A motion to dismiss for failure to state a claim should be denied under Federal Rule of Civil Procedure 12(b)(6) "unless it appears beyond doubt that plaintiff can prove no set of facts in support of her claim which would entitle her to relief" Lewis v. Telephone Employees Credit Union, 87 F.3d 1537, 1545 (9th Cir. 1996) (citation omitted). "All allegations of material fact are taken as true and construed in the light most favorable to the nonmoving party." Cahill v. Liberty Mut. Ins. Co., 80 F.3d 336, 337-38 (9th Cir. 1996) (citation omitted).
EPIC alleges that EPA's promulgation of the 1976 silvicultural regulation, as well as its subsequent decision in 2000 not to amend the regulation, were ultra vires acts that should be set aside under the APA, 5 U.S.C. § 706(2)(C), and were also arbitrary, capricious, an abuse of discretion, and otherwise not in accordance with law under the APA, 5 U.S.C. § 706(2)(A).*fn7 EPA and PALCO contend that this court lacks jurisdiction over EPIC's claim because section 509(b)(1) of the CWA gives the circuit courts exclusive jurisdiction over such a challenge.*fn8
Even if this court does have jurisdiction, defendants argue that EPIC is essentially attacking the 1976 regulation, and thus the APA's six-year statute of limitations has long since run. EPIC replies that the statute of limitations should not apply to its claim because it is bringing an as applied challenge. In the alternative, EPIC contends that EPA re-opened the 1976 regulation in its 1999 proposed rulemaking. While EPA maintains that EPIC could only seek review of the agency's decision not to amend the regulation in the manner proposed by the rulemaking, PALCO reaches further to argue that there was no reviewable final agency action.
I. District Court Jurisdiction
The APA authorizes judicial review over final agency actions for which there is "no other adequate remedy in a court." 5 U.S.C. § 704. Other adequate remedy exists if the action is made reviewable by the provisions of the CWA. Haves v. Whitman, 264 F.3d 1017, 1025 (10th Cir. 2001) (availability of citizen suit claim precludes APA claim); cf. Oregon Natural Res. Council, 834 F.2d at 852 (finding that an APA claim could be made "[f]or the reasons we expressed earlier concerning the unavailability of this type of action under the citizen suit provision of the CWA"). Thus, if section 509(b)(1) of the CWA allows EPIC to bring its claim in the circuit courts, EPIC may not bring an APA claim in this court. Sun Enters., Ltd. v. Train, 532 F.2d 280, 288 (2d Cir. 1976) (also stating that "there is a strong presumption against the availability of simultaneous review in both the district court and the court of appeals"). Defendants argue that EPIC's claim could have been brought in the courts of appeals, since the claim is properly understood as a challenge to an EPA Administrator's action in either "approving or promulgating any effluent limitation or other limitation under section 1311 [301 of the CWA]" or "issuing or denying any permit under section 1342 [402 of the CWA]." 33 U.S.C. § 1369(b)(1)(E)-(F). The court first looks to the statutory authority claimed by EPA in its rulemakings, then addresses whether the EPA action at issue in this action falls within the sections cited by defendants.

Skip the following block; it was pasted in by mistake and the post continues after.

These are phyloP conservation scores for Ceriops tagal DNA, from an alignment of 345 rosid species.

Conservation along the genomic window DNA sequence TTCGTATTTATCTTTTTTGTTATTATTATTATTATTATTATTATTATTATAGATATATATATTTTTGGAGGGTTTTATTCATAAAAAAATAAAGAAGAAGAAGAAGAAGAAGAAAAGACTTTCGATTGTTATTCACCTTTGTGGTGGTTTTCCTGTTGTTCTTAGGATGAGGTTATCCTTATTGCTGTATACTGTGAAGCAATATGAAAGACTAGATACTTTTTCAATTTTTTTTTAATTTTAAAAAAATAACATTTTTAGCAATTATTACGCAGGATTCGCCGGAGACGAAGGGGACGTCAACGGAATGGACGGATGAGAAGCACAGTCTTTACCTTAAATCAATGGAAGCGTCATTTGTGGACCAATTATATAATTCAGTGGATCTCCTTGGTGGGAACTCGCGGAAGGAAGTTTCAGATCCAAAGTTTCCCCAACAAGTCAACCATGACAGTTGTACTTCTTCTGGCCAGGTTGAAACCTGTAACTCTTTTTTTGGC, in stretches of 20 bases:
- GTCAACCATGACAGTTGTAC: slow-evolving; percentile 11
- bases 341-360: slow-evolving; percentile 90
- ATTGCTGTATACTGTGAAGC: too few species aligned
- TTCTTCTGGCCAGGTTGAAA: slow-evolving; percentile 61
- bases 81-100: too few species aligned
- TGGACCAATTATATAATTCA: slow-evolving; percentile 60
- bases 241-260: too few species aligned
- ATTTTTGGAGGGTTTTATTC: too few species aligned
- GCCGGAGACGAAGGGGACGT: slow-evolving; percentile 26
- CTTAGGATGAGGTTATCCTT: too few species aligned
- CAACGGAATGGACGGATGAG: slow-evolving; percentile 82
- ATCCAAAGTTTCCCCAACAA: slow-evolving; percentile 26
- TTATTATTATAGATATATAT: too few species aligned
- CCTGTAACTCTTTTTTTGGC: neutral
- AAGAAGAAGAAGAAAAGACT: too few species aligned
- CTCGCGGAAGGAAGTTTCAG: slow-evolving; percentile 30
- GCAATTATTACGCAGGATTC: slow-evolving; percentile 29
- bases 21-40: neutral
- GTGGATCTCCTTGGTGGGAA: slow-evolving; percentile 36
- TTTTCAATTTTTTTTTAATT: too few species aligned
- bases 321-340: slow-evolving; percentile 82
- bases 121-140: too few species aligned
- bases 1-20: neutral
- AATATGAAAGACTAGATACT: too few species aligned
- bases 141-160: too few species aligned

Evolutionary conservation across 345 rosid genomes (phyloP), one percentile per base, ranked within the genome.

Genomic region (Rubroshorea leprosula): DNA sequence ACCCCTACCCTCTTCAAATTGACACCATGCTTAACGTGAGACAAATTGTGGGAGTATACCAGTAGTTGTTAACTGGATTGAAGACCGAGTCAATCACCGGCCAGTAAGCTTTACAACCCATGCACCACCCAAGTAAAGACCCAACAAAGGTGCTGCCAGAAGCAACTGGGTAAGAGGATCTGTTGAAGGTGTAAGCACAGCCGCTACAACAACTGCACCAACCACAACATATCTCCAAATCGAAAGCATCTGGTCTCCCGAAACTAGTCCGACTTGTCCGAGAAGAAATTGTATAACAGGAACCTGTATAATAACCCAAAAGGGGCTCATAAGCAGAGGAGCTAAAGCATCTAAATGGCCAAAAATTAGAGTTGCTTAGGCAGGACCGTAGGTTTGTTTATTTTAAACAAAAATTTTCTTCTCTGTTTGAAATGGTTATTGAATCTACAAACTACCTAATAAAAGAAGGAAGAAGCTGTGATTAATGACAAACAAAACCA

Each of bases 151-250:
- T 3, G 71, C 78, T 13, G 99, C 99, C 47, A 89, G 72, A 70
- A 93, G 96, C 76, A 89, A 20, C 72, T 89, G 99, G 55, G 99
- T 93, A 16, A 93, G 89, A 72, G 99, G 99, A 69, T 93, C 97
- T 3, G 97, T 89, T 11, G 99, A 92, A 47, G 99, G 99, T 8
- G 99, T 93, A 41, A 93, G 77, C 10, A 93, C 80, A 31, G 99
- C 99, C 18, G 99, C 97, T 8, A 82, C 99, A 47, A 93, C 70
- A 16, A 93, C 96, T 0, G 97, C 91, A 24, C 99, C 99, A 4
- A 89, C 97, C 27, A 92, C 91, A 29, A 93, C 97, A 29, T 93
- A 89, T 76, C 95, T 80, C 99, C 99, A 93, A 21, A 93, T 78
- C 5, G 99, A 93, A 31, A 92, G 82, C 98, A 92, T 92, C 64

A. Statutory Authority for Section 122.27
When EPA proposed the new silvicultural regulation in 1976, the agency listed three CWA provisions as authorities: section 304, section 402 and section 501. 41 Fed. Reg. 6281, 6283 (Feb. 12, 1976). Section 304 requires EPA to develop and publish information on nonpoint source pollution. 33 U.S.C. § 1314(f). Section 402 establishes the NPDES permitting program, 33 U.S.C. § 1342, and section 501 grants EPA authority to promulgate regulations necessary to implement the CWA. 33 U.S.C. § 1361(a). In contrast, the preamble to EPA's 2000 decision not to amend the silvicultural regulation states that the "existing regulation of discharges from silvicultural sources was not compelled by the CWA." 65 Fed. Reg. at 43,650. Instead, the regulation was promulgated "based on the interpretive authority for rulemaking under CWA section 501(a), which authorizes the Administrator to prescribe regulations that are necessary to carry out functions under the Act." Id.
Relying on the 2000 preamble, EPIC contends that EPA's "categorical exclusion" of certain silvicultural point sources from NPDES permitting in the second sentence of section 122.27(b)(1) was based only on section 501 of the CWA. Thus, sections 304 and 402 are authorities for the four activities in the first sentence, as the regulation subjected these activities to the NPDES program and the applicable effluent limitation guidelines.*fn9 Since EPIC is only challenging EPA's exclusion of certain point sources in the second sentence, and section 501 is not listed as one of the statutory provisions for which circuit court review may be had under section 509(b)(1), this court should have jurisdiction. EPA argues that its failure in 2000 to list other provisions does not mean that the second sentence of the silvicultural regulation was propounded only pursuant to section 501. Any CWA regulation is based, at least in part, on EPA's general rulemaking authority. Even though EPA failed to mention two of the three sections in its most recent proposed rulemaking, all three sections should still be considered authorities for the entire regulation.